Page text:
• Desire and ability to learn new technical skill sets such as using an API to automate campaigns
  • An eagerness for career progression in AdTech
  • Highly analytical mindset and skills
  • Passion for your work and your clients’ satisfaction
  • Outstanding written and verbal communication
  • Creative Thinking
  • Research and problem solving skills

Many of these skills are essential to success as a Programmatic Trader as they will be needed regularly.

The ability to learn and adapt quickly is critical to success. While many employers provide on-the-job training, the field of programmatic advertising is evolving extremely quickly. Employees need to stay up-to-date on the latest information and be aware of any issues so they may be proactively managed.

While programmatic trading is highly focused on results and data, it remains important to have good communication and presentation skills. Client relationships are paramount in this field, and everyone at an agency needs to focus on their client’s success.

Programmatic Trader Salary Expectations

The programmatic industry is still very young, so trader salary expectations may vary significantly. Programmatic trader pay is extremely variable based on experience and job functions. Set your expectations based on the job description and assess your experience in the field.

Operations and Trafficking

Some Programmatic Traders focus specifically on functions traditionally handled by Ad Ops or Ad Trafficking positions. These team members typically focus on setting campaigns live in the assorted DSP systems and maintaining live campaigns, or flights. Traders in these sorts of positions may perform some analytical work, but usually focus on ensuring the best client return. They may also act as a line of defense in terms of brand safety and staying on plan. A salary of $30,000 - $50,000 is typical for these sorts of roles. This number may vary based on the overall market, your agency’s size, and many other factors.

Data Scientist and Analyst

Another specialization within the overall programmatic marketing space focuses on the analysis side. These team members generally project outcomes, forecast revenue, and other tasks to help account leadership teams make better decisions. Some agencies may refer to these positions as “Insights Specialist” or, a bit more creatively, “Data Wrangler”. While they collect and format the data, these traders generally do not perform the optimizations themselves. An average salary for this sort of position would fall around a midrange salary

Optimization and Arbitrage

These team members perform the actual optimization work. This is where the moneymaking happens for the client, as these are often the best opportunities to reach a new audience. Traders working at this level often require advanced skillsets and a very good sense of the outcomes of a given decision. Client results and brand safety are paramount here, and a poor decision could spell trouble. Given the high demands placed on this part of the team, salary expectations are normally far higher.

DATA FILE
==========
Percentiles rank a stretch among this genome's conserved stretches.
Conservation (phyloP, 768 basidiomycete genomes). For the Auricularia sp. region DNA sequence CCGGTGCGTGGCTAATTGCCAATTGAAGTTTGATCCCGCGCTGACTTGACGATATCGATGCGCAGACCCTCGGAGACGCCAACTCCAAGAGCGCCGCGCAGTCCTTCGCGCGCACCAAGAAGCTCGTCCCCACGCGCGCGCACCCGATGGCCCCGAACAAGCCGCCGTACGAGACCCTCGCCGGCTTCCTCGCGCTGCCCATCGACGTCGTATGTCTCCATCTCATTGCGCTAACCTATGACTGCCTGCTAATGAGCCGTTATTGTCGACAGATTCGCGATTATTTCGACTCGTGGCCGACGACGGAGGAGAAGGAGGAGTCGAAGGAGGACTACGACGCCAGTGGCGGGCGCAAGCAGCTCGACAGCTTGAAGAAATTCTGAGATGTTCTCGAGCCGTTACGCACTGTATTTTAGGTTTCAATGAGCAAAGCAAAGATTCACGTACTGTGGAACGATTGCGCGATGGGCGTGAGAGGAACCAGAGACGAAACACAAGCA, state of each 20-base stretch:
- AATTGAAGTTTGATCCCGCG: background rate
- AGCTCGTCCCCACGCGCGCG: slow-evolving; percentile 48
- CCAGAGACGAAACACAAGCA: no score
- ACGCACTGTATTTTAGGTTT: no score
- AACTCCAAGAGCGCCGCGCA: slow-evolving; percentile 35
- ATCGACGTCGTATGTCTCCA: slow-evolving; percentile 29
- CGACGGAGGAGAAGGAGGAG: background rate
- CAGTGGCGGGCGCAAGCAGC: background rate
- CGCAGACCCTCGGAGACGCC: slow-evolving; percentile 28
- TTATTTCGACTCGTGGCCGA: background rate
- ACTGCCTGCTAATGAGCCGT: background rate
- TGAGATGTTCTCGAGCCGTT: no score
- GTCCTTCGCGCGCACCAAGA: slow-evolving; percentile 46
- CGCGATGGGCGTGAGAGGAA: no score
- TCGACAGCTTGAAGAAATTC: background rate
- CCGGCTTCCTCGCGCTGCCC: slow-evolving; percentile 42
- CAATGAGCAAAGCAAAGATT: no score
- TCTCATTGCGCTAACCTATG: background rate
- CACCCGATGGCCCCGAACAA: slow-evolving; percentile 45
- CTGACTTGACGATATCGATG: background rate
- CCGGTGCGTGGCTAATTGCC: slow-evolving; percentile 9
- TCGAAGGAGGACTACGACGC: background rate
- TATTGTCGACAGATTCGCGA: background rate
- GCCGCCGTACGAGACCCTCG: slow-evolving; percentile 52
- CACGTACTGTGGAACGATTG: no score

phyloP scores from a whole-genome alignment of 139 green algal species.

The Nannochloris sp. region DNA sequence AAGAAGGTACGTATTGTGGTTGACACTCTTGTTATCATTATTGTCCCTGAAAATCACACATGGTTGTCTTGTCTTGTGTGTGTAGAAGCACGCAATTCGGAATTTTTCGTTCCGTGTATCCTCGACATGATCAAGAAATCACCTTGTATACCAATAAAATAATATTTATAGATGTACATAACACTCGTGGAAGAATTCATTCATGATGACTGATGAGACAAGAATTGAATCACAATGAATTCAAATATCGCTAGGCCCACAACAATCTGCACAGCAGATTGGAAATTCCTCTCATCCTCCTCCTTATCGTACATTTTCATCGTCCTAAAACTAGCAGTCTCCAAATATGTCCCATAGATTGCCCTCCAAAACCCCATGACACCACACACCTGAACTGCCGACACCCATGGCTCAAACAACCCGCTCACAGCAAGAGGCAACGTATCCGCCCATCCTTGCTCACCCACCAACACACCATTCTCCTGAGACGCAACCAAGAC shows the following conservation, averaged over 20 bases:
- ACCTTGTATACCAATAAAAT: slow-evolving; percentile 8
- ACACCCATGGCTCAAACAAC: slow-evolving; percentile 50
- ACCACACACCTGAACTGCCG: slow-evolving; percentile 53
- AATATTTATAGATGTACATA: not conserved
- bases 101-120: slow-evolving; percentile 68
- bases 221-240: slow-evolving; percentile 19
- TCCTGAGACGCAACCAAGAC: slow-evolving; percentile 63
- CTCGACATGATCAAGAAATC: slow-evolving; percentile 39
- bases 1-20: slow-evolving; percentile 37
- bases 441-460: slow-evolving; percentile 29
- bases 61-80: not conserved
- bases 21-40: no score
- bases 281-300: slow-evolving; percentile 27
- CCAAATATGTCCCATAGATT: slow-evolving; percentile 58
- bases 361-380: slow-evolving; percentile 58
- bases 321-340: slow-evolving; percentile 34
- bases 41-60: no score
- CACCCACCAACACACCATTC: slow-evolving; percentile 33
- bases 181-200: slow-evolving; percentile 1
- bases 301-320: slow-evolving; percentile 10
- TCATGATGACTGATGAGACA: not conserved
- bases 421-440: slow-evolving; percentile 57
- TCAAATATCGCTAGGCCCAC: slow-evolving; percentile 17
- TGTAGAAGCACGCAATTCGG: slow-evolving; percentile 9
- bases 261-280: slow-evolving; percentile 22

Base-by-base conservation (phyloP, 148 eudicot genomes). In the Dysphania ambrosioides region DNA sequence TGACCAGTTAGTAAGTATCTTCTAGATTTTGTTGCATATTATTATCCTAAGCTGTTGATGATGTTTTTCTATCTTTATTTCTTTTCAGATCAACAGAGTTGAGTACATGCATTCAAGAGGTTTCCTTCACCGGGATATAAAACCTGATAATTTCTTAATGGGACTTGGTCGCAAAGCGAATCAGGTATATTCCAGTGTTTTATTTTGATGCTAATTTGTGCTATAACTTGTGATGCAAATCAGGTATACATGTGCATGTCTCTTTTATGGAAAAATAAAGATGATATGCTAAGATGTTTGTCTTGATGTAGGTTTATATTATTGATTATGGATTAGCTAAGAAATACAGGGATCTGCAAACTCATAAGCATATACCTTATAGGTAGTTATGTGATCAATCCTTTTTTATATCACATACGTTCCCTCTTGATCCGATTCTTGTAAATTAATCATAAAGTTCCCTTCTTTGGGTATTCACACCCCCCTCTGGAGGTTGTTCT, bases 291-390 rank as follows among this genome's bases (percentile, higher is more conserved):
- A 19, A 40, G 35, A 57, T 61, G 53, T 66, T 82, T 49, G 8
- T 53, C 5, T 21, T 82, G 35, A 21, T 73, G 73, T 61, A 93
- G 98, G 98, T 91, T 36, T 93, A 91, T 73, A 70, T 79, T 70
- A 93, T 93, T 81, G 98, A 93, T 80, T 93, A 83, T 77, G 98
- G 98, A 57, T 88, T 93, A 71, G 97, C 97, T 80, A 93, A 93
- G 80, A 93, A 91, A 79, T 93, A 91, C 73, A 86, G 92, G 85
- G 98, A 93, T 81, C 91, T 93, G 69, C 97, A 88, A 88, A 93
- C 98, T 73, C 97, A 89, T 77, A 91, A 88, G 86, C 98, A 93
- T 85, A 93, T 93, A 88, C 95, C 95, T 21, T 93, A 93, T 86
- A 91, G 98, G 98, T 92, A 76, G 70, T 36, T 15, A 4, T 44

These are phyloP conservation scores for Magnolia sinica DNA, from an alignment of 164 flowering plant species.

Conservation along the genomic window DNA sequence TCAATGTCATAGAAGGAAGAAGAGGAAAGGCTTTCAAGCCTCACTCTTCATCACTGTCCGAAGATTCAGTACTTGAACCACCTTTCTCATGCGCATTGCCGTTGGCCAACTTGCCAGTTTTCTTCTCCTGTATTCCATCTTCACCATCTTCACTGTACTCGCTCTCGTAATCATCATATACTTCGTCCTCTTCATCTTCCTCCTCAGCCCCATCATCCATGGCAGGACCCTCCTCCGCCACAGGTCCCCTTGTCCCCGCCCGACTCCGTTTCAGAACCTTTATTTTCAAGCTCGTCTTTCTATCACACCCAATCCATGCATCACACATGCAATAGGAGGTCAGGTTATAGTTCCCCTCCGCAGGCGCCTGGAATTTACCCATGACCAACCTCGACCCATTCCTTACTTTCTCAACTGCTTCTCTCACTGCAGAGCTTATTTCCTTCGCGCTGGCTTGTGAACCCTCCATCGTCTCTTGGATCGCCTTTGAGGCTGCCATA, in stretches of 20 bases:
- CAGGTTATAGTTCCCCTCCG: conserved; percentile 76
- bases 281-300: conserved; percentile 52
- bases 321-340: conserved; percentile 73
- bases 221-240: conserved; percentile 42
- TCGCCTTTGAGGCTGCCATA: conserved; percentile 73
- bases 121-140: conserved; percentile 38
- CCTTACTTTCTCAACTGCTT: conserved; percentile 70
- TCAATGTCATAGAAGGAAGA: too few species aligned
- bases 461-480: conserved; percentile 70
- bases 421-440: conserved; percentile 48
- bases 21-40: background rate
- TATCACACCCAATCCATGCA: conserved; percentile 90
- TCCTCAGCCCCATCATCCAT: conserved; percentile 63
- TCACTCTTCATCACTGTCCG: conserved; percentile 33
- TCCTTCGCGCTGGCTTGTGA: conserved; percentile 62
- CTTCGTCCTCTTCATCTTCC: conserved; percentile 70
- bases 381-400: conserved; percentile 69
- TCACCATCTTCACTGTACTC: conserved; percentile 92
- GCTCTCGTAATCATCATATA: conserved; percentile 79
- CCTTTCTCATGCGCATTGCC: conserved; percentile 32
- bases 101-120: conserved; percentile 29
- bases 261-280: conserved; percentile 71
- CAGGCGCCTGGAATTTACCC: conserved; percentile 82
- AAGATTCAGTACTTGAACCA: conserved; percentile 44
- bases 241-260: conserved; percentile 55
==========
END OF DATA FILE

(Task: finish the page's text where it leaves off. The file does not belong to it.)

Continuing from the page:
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Amazon DSP Pros & Cons Pros: The only DSP with direct access to Amazon’s ad inventory Unique reporting options available for Amazon-based inventory Integrates with other Amazon services, like Transparency and Brand Registry Kindle advertising available Cons: Only supports display and video ads Limited reach outside Amazon’s network of sites Access requires minimum monthly spend Few agencies are operating in the Amazon ad space Limited reporting for third-party ad networks Is a DSP also a DMP? This is a bit of a complex question, because a DSP can incorporate a DMP, but it doesn’t always. These two separate pieces of software work well together though, so there’s a good reason to choose a DSP that also has a DMP, or which is at least capable of interfacing with one. DMPs are Data Management Platforms. These systems bring together data from different sources and use it to define target markets and target individuals across devices with high precision. 1st party data - Data you already own, like subscriptions, demographic info, contact info, behaviors, purchase history from your website, cookies, social media, apps, etc. 3rd party data - Data that is purchased from companies that have purchased 1st party data from publishers Data Management Platforms are an important piece of the programmatic puzzle, and programmatic teams should consider how well a potential DMP interfaces with their chosen DSP when making the decision on which one to utilize. Other elements of the Programmatic Ecosystem There are quite a few other elements that DSPs connect to and work with. We’ve got a complete guide to the programmatic world available as well, but here’s a quick overview of what each piece does: Ad Server – Hosts all the data and media filed for each advertisement. 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DSPs and SSPs are essentially the same software, doing many of the same processes – just in opposite directions. The reason these two systems each exist, and operate individually, is to accommodate the different goals inherent in each side of the programmatic equation. Publishers want to make the most money possible, and advertisers want to pay the least amount of money possible. If campaigns were managed by a single system handling both tasks, it could unfairly benefit a particular side – by forcing two systems to work against each other, this helps ensure the marketplace stays fair and balanced. Your Next Steps Where do you go from here? Now that you’ve learned more about how programmatic advertising works, why not look into getting started with a programmatic career of your own? You can find available Programmatic Marketing Jobs, and other jobs in digital advertising, by visiting our Jobs page !